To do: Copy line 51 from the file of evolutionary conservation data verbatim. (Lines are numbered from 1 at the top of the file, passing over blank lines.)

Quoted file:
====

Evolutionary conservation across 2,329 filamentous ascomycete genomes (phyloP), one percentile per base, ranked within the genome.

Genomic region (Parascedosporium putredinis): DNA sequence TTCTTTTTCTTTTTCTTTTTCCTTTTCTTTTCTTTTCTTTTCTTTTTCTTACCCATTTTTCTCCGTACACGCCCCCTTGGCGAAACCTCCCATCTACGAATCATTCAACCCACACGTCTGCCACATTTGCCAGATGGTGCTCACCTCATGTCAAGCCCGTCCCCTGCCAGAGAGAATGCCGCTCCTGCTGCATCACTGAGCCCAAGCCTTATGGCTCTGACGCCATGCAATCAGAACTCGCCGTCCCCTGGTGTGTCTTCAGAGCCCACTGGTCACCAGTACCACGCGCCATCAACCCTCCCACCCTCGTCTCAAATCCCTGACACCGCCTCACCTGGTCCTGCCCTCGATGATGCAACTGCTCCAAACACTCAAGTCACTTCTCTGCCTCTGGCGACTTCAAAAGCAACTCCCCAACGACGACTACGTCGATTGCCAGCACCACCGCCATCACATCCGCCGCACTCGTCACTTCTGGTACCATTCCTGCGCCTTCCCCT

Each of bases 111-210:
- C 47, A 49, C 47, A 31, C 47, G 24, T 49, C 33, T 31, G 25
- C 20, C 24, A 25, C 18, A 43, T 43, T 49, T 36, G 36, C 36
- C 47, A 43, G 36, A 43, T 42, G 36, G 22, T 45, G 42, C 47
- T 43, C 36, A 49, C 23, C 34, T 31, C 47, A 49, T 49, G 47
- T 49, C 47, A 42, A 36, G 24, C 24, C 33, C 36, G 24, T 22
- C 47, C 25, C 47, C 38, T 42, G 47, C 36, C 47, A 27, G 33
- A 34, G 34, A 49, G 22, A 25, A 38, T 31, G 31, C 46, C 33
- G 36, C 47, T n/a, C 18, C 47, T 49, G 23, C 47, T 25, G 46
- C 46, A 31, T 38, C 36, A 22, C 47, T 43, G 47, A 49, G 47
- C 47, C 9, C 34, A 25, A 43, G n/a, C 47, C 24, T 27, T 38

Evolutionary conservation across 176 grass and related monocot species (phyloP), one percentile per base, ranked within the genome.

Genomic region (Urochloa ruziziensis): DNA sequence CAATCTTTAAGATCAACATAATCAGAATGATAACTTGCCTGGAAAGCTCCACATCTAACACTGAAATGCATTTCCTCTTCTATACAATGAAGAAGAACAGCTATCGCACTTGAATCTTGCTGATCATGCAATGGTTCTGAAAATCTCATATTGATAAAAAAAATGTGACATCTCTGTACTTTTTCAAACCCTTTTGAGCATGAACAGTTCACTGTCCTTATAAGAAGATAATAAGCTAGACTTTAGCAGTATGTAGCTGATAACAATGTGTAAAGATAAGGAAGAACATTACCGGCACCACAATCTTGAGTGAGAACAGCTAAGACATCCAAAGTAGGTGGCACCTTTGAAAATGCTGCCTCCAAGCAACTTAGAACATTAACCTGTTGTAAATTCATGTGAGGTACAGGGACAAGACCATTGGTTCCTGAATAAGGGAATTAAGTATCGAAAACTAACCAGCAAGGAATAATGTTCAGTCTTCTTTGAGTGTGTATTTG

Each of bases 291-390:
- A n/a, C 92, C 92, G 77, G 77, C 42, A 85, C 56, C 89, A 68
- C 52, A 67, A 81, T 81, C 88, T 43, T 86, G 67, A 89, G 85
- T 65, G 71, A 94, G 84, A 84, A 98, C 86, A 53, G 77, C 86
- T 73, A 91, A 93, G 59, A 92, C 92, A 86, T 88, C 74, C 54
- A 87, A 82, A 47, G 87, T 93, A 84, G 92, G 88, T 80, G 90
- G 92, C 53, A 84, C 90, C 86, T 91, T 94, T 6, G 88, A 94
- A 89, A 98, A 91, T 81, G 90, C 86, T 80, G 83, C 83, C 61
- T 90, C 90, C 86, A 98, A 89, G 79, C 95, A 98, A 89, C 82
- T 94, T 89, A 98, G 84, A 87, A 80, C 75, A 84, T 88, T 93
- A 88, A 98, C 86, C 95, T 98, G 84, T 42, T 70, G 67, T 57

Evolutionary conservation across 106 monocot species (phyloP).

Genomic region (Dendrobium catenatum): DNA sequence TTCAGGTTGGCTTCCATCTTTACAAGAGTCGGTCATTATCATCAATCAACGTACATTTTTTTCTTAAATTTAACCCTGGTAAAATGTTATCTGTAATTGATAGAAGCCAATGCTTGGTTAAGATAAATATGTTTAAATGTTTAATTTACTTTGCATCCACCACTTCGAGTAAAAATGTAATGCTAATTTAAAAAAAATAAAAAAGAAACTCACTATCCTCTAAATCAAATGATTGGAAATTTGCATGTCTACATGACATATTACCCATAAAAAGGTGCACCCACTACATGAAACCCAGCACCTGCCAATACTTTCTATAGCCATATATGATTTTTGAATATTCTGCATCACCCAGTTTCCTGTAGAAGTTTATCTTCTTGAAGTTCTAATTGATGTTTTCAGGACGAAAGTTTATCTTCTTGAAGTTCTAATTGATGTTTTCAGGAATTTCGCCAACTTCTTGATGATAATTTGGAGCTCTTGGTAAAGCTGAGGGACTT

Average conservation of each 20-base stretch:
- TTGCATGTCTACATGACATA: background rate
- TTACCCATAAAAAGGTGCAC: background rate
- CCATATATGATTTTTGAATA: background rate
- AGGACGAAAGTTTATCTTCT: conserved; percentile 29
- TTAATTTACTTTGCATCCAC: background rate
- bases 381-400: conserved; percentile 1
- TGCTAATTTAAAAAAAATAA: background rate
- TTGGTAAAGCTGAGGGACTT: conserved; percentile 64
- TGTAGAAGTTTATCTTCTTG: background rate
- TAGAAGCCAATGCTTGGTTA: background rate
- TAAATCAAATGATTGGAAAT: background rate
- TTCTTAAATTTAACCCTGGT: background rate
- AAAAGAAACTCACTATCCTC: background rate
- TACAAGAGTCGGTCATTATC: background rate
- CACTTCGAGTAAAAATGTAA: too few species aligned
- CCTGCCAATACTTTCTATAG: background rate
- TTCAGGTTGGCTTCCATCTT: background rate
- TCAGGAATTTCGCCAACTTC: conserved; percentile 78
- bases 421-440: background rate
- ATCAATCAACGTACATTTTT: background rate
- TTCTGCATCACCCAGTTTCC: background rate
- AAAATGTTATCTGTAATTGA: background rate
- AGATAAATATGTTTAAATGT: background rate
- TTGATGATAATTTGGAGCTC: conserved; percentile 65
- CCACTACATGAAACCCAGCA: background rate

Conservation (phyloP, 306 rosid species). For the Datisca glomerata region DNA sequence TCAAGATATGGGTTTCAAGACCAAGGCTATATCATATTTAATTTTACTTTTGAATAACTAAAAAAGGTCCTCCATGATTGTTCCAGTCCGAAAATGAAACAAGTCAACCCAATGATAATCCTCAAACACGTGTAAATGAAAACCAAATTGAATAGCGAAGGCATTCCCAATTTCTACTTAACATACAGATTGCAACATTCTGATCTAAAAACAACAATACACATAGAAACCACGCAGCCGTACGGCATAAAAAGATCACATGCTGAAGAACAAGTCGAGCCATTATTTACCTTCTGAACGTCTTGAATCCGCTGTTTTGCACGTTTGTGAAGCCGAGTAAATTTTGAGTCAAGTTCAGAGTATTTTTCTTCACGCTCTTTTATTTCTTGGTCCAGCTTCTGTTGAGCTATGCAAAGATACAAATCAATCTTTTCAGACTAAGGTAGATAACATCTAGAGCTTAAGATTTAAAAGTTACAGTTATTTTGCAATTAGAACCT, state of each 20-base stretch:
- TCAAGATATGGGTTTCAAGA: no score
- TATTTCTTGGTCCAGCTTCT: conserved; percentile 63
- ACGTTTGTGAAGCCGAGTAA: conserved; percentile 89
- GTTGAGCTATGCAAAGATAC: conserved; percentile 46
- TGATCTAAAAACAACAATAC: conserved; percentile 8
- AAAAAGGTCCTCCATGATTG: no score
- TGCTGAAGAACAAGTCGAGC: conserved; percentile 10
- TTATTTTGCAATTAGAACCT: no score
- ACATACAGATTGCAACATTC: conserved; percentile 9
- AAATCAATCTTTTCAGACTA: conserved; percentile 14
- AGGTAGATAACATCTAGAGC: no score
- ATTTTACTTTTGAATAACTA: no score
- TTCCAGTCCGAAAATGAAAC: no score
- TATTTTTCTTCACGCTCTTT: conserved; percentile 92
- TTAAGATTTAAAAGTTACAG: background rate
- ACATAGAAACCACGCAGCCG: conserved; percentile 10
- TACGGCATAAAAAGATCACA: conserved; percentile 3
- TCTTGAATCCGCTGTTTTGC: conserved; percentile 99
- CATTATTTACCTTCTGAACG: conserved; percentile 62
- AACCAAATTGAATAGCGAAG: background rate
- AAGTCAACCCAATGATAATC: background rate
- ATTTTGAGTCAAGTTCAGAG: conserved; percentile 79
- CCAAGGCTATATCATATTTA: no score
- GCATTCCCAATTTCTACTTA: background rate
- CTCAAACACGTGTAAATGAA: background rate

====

- AAAATGTTATCTGTAATTGA: background rate